Tesla Vehicle Safety Report
At Tesla, we believe that technology can help improve safety. That’s why Tesla vehicles are engineered to be the safest cars in the world. We believe the unique combination of passive safety, active safety, and automated driver assistance is crucial for keeping not just Tesla drivers and passengers safe, but all drivers on the road. It’s this notion that grounds every decision we make – from the design of our cars, to the software we introduce, to the features we offer every Tesla owner.
Model S, Model 3, Model X and Model Y have achieved among the lowest overall probability of injury of any vehicles ever tested by the U.S. government’s New Car Assessment Program. Much of this has to do with the rigid, fortified structure of the battery pack that is mounted to the car’s floor, which provides a vehicle with exceptional strength, large crumple zones, and a uniquely low center of gravity. Because of their strength, Tesla’s battery packs rarely incur serious damage in accidents. And, in the extremely unlikely event that a fire occurs, the state-of-the-art design of our battery packs ensures that its safety system works as intended and isolates a fire to select areas within the battery while simultaneously venting heat away from the passenger cabin and the vehicle.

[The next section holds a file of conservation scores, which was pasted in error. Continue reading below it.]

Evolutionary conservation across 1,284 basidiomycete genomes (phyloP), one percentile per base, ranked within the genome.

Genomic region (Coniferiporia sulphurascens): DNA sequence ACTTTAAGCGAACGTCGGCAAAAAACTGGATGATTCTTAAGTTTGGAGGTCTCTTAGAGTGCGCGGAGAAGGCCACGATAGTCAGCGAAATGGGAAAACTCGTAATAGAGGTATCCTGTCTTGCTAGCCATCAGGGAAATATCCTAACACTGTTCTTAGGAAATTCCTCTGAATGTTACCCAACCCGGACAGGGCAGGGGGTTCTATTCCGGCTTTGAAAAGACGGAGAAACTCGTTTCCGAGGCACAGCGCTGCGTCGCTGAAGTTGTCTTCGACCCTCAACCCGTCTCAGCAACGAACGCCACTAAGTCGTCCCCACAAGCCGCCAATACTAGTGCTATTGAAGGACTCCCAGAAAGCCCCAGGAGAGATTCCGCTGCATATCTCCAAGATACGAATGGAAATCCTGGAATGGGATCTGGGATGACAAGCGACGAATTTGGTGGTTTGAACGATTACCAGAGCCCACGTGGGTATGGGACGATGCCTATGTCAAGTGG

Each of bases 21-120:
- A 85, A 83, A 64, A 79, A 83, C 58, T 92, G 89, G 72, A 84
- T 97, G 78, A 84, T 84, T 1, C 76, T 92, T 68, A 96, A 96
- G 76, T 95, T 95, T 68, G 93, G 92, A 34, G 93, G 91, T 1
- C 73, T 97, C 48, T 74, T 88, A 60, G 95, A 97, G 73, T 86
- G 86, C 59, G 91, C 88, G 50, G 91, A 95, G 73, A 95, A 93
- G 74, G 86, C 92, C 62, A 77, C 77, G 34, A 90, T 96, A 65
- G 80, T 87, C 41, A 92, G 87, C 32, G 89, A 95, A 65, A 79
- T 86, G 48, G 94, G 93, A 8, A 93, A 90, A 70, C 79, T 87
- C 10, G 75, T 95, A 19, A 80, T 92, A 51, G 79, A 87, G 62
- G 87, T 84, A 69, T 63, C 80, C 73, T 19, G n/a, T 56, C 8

While no car can prevent all accidents, we work every day to try to make them much less likely to occur. Active safety features come standard on all Tesla vehicles made after September 2014 for an added layer of safety beyond the physical structure of each car. Because every Tesla is connected, we’re able to use the billions of miles of real-world data from our global fleet – of which more than 9 billion have been driven with Autopilot engaged – to understand the different ways accidents happen. We then develop features that can help Tesla drivers mitigate or avoid accidents. Through over-the-air software updates, we’re able to introduce safety features and enhancements long after a car has been delivered, as well as release updated versions of existing safety features that take into account the most up-to-date real-world data collected by our fleet.
In October 2018, we began voluntarily releasing quarterly safety data in order to provide critical safety information about our vehicles to the public, and in July 2019 we began voluntarily releasing annually updated data about vehicle fires as well. Accident rates among all vehicles on the road can vary from quarter to quarter and can be affected by seasonality, like reduced daylight and inclement weather conditions.